We are picking up from the first part of this article. If you haven’t read part 1, please do and come back.
No puppy is perfect and you will experience some accidents indoors along the way. The dog won’t understand yelling at a mess in the house. As I mentioned before, many times, the golden retriever is a very sensitive breed. So, please do not overly punish the pup for something they can’t control. They sometimes tend to shut down.
Instead, clean the mess as quickly as possible. This prevents your dog from re-marking the area again if he smells any leftover odor. Constant supervision when you are home with your pup and the use of his crate can help to prevent these accidents from occurring. If you catch your little one in the middle of an accident, clap your hands to startle him and stop him from going. Quickly bring your pup outside to his potty area immediately and allow him to finish outdoors.
A major roadblock to potty training can be your golden’s tendency to urine mark if not spayed or neutered. Once your pup reaches between 6 and 9 months old, he will become sexually mature. He will want to communicate that he is available to mate. Dogs tend to do this with urine, leading to an unhappy owner and smelly home. To avoid such issues, have your pup fixed before he reaches 3 months old.
During your puppy’s initial training, accidents may happen, but once your dog adapts to his new routine, these accidents should stop. If you notice that your pup suddenly begins to backslide, going indoors frequently or suffering from diarrhea, it’s time to visit the veterinarian for an exam. Golden retriever pups are prone to urinary tract infections. Loose stools can indicate a number of gastrointestinal issues, so visiting the doctor is the best way to ensure your little one’s health and clear up any issues early on.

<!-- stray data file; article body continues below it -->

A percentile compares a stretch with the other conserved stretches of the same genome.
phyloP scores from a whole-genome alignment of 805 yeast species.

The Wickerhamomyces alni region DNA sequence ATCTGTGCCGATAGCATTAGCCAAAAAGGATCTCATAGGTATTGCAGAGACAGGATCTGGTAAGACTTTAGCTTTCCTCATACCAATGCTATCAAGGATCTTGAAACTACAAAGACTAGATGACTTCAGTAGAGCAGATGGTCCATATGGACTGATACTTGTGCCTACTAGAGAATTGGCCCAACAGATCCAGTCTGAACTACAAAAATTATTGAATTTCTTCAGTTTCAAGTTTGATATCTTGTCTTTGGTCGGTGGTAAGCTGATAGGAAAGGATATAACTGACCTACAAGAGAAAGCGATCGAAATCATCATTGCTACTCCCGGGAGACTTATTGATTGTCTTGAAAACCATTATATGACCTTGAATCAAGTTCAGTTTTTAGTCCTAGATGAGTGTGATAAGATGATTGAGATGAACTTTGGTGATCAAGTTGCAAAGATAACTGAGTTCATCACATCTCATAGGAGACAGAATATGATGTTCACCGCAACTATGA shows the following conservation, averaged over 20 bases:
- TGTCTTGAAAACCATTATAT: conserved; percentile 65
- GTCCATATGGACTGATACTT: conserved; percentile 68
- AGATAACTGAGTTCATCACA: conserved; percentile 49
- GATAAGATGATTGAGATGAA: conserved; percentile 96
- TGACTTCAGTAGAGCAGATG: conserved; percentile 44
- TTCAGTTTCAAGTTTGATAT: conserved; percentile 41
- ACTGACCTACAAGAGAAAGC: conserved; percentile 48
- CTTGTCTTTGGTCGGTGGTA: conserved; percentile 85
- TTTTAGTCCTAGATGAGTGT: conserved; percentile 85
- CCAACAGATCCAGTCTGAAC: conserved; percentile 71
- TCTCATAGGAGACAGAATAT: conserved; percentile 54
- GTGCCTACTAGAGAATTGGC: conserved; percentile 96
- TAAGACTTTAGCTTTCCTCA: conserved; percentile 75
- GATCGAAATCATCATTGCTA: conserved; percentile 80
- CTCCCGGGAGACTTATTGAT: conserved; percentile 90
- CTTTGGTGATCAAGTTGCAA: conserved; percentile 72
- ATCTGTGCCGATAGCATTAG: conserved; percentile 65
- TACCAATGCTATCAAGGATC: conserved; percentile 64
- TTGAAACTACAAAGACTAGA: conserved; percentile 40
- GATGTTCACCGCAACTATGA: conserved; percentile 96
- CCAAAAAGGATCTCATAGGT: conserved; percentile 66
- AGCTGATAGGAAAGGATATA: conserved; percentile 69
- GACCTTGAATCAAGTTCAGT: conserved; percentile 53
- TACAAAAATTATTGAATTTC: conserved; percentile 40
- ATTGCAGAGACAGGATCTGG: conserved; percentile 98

Hopefully, these two articles will help you start and end the potty training process successfully. If you need more help, there are many other websites available. You can also make a trip to your vet as well. After all, your vet wants to help you and your pup as much as they can.
Golden retrievers are a truly amazing breed. The breed is known to be friendly and their tolerant attitude makes the golden retriever to be a wonderful family pet. The intelligence of the breed also enables it to be a highly capable working dog. Golden Retrievers excel at retrieving game for hunters (hence the name), tracking, sniffing out drugs, and as therapy and assistance dogs. They’re also natural athletes, and do well in dog sports such as agility and competitive obedience.
So, please do right by your golden retriever puppy when you are training them. Because when that pup grows up, he can be trained to help you with all sorts of things. That’s just one of the things that makes the golden retriever very special.
Information for this article was taken from: http://pets.thenest.com/